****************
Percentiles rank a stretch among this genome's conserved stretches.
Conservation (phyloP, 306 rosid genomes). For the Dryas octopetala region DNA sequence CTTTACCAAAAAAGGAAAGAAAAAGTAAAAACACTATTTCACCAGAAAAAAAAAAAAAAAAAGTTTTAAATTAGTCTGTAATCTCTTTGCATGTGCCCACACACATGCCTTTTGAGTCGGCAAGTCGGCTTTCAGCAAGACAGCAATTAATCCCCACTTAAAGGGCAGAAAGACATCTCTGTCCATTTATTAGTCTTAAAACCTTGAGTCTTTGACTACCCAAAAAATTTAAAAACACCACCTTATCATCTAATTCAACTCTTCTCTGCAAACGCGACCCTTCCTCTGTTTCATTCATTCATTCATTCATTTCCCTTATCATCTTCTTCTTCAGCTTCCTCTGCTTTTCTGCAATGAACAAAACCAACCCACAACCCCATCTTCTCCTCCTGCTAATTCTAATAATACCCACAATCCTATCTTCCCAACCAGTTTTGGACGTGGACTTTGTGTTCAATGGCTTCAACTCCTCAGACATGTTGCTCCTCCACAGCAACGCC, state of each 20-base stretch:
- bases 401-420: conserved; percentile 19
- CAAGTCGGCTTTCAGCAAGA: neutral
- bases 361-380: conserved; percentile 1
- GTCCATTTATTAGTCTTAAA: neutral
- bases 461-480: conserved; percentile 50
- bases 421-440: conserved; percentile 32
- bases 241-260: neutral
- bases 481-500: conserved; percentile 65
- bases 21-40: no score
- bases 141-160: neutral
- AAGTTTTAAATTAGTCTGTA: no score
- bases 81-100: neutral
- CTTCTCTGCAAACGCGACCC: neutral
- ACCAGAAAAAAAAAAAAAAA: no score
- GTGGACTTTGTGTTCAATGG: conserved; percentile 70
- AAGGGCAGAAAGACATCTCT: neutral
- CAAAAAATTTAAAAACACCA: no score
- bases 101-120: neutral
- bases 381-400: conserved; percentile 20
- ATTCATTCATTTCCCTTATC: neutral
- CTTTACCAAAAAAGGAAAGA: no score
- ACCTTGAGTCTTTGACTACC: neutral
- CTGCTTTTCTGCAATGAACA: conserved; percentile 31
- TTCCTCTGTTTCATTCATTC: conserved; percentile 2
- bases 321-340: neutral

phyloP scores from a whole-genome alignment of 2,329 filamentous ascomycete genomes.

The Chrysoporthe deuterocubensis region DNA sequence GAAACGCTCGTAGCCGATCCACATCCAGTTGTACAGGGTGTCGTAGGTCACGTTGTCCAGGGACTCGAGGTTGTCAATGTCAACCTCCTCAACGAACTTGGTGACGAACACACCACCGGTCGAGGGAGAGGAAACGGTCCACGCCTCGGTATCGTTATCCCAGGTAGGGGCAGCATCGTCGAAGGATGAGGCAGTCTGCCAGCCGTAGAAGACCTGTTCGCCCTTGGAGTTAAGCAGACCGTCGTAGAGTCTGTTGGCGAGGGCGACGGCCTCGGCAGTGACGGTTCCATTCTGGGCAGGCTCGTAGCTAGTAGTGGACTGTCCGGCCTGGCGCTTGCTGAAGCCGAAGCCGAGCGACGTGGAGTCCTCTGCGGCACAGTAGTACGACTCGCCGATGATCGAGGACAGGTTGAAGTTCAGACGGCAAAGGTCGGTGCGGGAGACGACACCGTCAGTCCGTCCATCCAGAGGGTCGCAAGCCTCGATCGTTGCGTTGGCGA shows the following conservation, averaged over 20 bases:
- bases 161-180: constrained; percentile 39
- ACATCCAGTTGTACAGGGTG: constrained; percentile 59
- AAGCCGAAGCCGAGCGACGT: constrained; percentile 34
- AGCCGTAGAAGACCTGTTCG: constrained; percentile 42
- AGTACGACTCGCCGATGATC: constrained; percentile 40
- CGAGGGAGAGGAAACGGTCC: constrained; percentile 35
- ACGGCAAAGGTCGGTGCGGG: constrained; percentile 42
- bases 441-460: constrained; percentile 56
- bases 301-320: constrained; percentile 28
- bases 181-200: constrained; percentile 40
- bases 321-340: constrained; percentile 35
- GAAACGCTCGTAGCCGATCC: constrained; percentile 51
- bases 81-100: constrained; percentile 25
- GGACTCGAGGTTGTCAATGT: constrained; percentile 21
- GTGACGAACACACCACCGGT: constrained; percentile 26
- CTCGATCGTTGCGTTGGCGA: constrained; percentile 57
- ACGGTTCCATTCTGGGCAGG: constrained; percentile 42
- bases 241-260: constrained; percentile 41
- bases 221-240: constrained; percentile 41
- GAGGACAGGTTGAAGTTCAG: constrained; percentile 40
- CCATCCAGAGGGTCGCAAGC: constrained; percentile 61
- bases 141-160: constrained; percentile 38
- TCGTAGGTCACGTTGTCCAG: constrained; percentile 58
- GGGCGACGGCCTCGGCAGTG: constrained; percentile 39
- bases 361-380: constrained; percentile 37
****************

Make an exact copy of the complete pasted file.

Percentiles rank a stretch among this genome's conserved stretches.
Conservation (phyloP, 306 rosid genomes). For the Dryas octopetala region DNA sequence CTTTACCAAAAAAGGAAAGAAAAAGTAAAAACACTATTTCACCAGAAAAAAAAAAAAAAAAAGTTTTAAATTAGTCTGTAATCTCTTTGCATGTGCCCACACACATGCCTTTTGAGTCGGCAAGTCGGCTTTCAGCAAGACAGCAATTAATCCCCACTTAAAGGGCAGAAAGACATCTCTGTCCATTTATTAGTCTTAAAACCTTGAGTCTTTGACTACCCAAAAAATTTAAAAACACCACCTTATCATCTAATTCAACTCTTCTCTGCAAACGCGACCCTTCCTCTGTTTCATTCATTCATTCATTCATTTCCCTTATCATCTTCTTCTTCAGCTTCCTCTGCTTTTCTGCAATGAACAAAACCAACCCACAACCCCATCTTCTCCTCCTGCTAATTCTAATAATACCCACAATCCTATCTTCCCAACCAGTTTTGGACGTGGACTTTGTGTTCAATGGCTTCAACTCCTCAGACATGTTGCTCCTCCACAGCAACGCC, state of each 20-base stretch:
- bases 401-420: conserved; percentile 19
- CAAGTCGGCTTTCAGCAAGA: neutral
- bases 361-380: conserved; percentile 1
- GTCCATTTATTAGTCTTAAA: neutral
- bases 461-480: conserved; percentile 50
- bases 421-440: conserved; percentile 32
- bases 241-260: neutral
- bases 481-500: conserved; percentile 65
- bases 21-40: no score
- bases 141-160: neutral
- AAGTTTTAAATTAGTCTGTA: no score
- bases 81-100: neutral
- CTTCTCTGCAAACGCGACCC: neutral
- ACCAGAAAAAAAAAAAAAAA: no score
- GTGGACTTTGTGTTCAATGG: conserved; percentile 70
- AAGGGCAGAAAGACATCTCT: neutral
- CAAAAAATTTAAAAACACCA: no score
- bases 101-120: neutral
- bases 381-400: conserved; percentile 20
- ATTCATTCATTTCCCTTATC: neutral
- CTTTACCAAAAAAGGAAAGA: no score
- ACCTTGAGTCTTTGACTACC: neutral
- CTGCTTTTCTGCAATGAACA: conserved; percentile 31
- TTCCTCTGTTTCATTCATTC: conserved; percentile 2
- bases 321-340: neutral

phyloP scores from a whole-genome alignment of 2,329 filamentous ascomycete genomes.

The Chrysoporthe deuterocubensis region DNA sequence GAAACGCTCGTAGCCGATCCACATCCAGTTGTACAGGGTGTCGTAGGTCACGTTGTCCAGGGACTCGAGGTTGTCAATGTCAACCTCCTCAACGAACTTGGTGACGAACACACCACCGGTCGAGGGAGAGGAAACGGTCCACGCCTCGGTATCGTTATCCCAGGTAGGGGCAGCATCGTCGAAGGATGAGGCAGTCTGCCAGCCGTAGAAGACCTGTTCGCCCTTGGAGTTAAGCAGACCGTCGTAGAGTCTGTTGGCGAGGGCGACGGCCTCGGCAGTGACGGTTCCATTCTGGGCAGGCTCGTAGCTAGTAGTGGACTGTCCGGCCTGGCGCTTGCTGAAGCCGAAGCCGAGCGACGTGGAGTCCTCTGCGGCACAGTAGTACGACTCGCCGATGATCGAGGACAGGTTGAAGTTCAGACGGCAAAGGTCGGTGCGGGAGACGACACCGTCAGTCCGTCCATCCAGAGGGTCGCAAGCCTCGATCGTTGCGTTGGCGA shows the following conservation, averaged over 20 bases:
- bases 161-180: constrained; percentile 39
- ACATCCAGTTGTACAGGGTG: constrained; percentile 59
- AAGCCGAAGCCGAGCGACGT: constrained; percentile 34
- AGCCGTAGAAGACCTGTTCG: constrained; percentile 42
- AGTACGACTCGCCGATGATC: constrained; percentile 40
- CGAGGGAGAGGAAACGGTCC: constrained; percentile 35
- ACGGCAAAGGTCGGTGCGGG: constrained; percentile 42
- bases 441-460: constrained; percentile 56
- bases 301-320: constrained; percentile 28
- bases 181-200: constrained; percentile 40
- bases 321-340: constrained; percentile 35
- GAAACGCTCGTAGCCGATCC: constrained; percentile 51
- bases 81-100: constrained; percentile 25
- GGACTCGAGGTTGTCAATGT: constrained; percentile 21
- GTGACGAACACACCACCGGT: constrained; percentile 26
- CTCGATCGTTGCGTTGGCGA: constrained; percentile 57
- ACGGTTCCATTCTGGGCAGG: constrained; percentile 42
- bases 241-260: constrained; percentile 41
- bases 221-240: constrained; percentile 41
- GAGGACAGGTTGAAGTTCAG: constrained; percentile 40
- CCATCCAGAGGGTCGCAAGC: constrained; percentile 61
- bases 141-160: constrained; percentile 38
- TCGTAGGTCACGTTGTCCAG: constrained; percentile 58
- GGGCGACGGCCTCGGCAGTG: constrained; percentile 39
- bases 361-380: constrained; percentile 37